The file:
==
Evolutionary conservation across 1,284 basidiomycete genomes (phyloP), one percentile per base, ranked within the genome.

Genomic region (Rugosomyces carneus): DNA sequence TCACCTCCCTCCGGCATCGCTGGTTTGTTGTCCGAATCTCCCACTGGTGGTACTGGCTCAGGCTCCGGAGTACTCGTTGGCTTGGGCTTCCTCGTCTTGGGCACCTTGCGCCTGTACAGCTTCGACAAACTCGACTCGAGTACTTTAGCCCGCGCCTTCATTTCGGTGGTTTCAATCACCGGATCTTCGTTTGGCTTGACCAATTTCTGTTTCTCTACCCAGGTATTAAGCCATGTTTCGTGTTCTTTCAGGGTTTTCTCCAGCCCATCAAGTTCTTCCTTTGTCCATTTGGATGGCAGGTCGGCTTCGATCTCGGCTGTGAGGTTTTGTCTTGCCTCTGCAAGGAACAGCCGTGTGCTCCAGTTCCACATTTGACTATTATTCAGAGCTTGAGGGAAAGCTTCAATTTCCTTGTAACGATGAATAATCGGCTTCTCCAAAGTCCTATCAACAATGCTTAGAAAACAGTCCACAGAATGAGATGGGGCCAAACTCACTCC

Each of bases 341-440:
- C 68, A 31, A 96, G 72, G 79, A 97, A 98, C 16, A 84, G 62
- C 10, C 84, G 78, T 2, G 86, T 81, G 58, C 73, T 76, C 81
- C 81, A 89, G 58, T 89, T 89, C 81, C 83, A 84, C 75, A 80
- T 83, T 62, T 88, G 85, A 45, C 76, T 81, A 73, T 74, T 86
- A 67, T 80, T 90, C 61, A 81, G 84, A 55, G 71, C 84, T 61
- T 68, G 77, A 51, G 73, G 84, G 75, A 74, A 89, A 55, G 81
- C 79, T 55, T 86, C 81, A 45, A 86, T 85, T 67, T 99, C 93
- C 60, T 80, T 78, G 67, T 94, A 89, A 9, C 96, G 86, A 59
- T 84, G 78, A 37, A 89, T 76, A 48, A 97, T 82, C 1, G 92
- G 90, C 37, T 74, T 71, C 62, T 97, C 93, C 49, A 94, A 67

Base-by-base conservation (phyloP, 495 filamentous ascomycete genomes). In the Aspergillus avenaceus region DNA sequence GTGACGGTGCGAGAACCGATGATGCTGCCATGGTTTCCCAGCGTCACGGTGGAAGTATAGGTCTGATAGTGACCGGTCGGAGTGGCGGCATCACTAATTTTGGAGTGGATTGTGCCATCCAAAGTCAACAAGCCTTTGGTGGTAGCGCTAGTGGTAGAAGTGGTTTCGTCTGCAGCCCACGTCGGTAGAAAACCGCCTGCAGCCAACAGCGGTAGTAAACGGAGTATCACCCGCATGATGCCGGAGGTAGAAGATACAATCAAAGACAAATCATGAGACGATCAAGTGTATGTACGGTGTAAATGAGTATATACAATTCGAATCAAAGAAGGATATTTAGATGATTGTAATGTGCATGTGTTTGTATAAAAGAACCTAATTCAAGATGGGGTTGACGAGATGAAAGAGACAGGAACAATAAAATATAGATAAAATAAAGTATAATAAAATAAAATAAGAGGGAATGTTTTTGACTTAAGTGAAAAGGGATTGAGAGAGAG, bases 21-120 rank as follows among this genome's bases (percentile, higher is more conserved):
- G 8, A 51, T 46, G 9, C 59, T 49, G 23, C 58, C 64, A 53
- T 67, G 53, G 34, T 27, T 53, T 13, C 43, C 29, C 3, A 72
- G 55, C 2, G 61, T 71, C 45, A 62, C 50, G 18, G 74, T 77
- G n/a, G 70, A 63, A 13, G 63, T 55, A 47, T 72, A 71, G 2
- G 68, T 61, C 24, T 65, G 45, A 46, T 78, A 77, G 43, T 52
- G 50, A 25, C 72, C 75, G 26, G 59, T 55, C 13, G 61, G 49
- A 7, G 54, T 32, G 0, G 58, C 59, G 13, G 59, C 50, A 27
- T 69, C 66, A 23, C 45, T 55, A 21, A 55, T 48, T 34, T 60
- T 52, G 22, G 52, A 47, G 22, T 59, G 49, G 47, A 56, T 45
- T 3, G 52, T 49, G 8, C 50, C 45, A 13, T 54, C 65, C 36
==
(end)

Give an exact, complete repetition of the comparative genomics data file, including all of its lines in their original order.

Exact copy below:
Evolutionary conservation across 1,284 basidiomycete genomes (phyloP), one percentile per base, ranked within the genome.

Genomic region (Rugosomyces carneus): DNA sequence TCACCTCCCTCCGGCATCGCTGGTTTGTTGTCCGAATCTCCCACTGGTGGTACTGGCTCAGGCTCCGGAGTACTCGTTGGCTTGGGCTTCCTCGTCTTGGGCACCTTGCGCCTGTACAGCTTCGACAAACTCGACTCGAGTACTTTAGCCCGCGCCTTCATTTCGGTGGTTTCAATCACCGGATCTTCGTTTGGCTTGACCAATTTCTGTTTCTCTACCCAGGTATTAAGCCATGTTTCGTGTTCTTTCAGGGTTTTCTCCAGCCCATCAAGTTCTTCCTTTGTCCATTTGGATGGCAGGTCGGCTTCGATCTCGGCTGTGAGGTTTTGTCTTGCCTCTGCAAGGAACAGCCGTGTGCTCCAGTTCCACATTTGACTATTATTCAGAGCTTGAGGGAAAGCTTCAATTTCCTTGTAACGATGAATAATCGGCTTCTCCAAAGTCCTATCAACAATGCTTAGAAAACAGTCCACAGAATGAGATGGGGCCAAACTCACTCC

Each of bases 341-440:
- C 68, A 31, A 96, G 72, G 79, A 97, A 98, C 16, A 84, G 62
- C 10, C 84, G 78, T 2, G 86, T 81, G 58, C 73, T 76, C 81
- C 81, A 89, G 58, T 89, T 89, C 81, C 83, A 84, C 75, A 80
- T 83, T 62, T 88, G 85, A 45, C 76, T 81, A 73, T 74, T 86
- A 67, T 80, T 90, C 61, A 81, G 84, A 55, G 71, C 84, T 61
- T 68, G 77, A 51, G 73, G 84, G 75, A 74, A 89, A 55, G 81
- C 79, T 55, T 86, C 81, A 45, A 86, T 85, T 67, T 99, C 93
- C 60, T 80, T 78, G 67, T 94, A 89, A 9, C 96, G 86, A 59
- T 84, G 78, A 37, A 89, T 76, A 48, A 97, T 82, C 1, G 92
- G 90, C 37, T 74, T 71, C 62, T 97, C 93, C 49, A 94, A 67

Base-by-base conservation (phyloP, 495 filamentous ascomycete genomes). In the Aspergillus avenaceus region DNA sequence GTGACGGTGCGAGAACCGATGATGCTGCCATGGTTTCCCAGCGTCACGGTGGAAGTATAGGTCTGATAGTGACCGGTCGGAGTGGCGGCATCACTAATTTTGGAGTGGATTGTGCCATCCAAAGTCAACAAGCCTTTGGTGGTAGCGCTAGTGGTAGAAGTGGTTTCGTCTGCAGCCCACGTCGGTAGAAAACCGCCTGCAGCCAACAGCGGTAGTAAACGGAGTATCACCCGCATGATGCCGGAGGTAGAAGATACAATCAAAGACAAATCATGAGACGATCAAGTGTATGTACGGTGTAAATGAGTATATACAATTCGAATCAAAGAAGGATATTTAGATGATTGTAATGTGCATGTGTTTGTATAAAAGAACCTAATTCAAGATGGGGTTGACGAGATGAAAGAGACAGGAACAATAAAATATAGATAAAATAAAGTATAATAAAATAAAATAAGAGGGAATGTTTTTGACTTAAGTGAAAAGGGATTGAGAGAGAG, bases 21-120 rank as follows among this genome's bases (percentile, higher is more conserved):
- G 8, A 51, T 46, G 9, C 59, T 49, G 23, C 58, C 64, A 53
- T 67, G 53, G 34, T 27, T 53, T 13, C 43, C 29, C 3, A 72
- G 55, C 2, G 61, T 71, C 45, A 62, C 50, G 18, G 74, T 77
- G n/a, G 70, A 63, A 13, G 63, T 55, A 47, T 72, A 71, G 2
- G 68, T 61, C 24, T 65, G 45, A 46, T 78, A 77, G 43, T 52
- G 50, A 25, C 72, C 75, G 26, G 59, T 55, C 13, G 61, G 49
- A 7, G 54, T 32, G 0, G 58, C 59, G 13, G 59, C 50, A 27
- T 69, C 66, A 23, C 45, T 55, A 21, A 55, T 48, T 34, T 60
- T 52, G 22, G 52, A 47, G 22, T 59, G 49, G 47, A 56, T 45
- T 3, G 52, T 49, G 8, C 50, C 45, A 13, T 54, C 65, C 36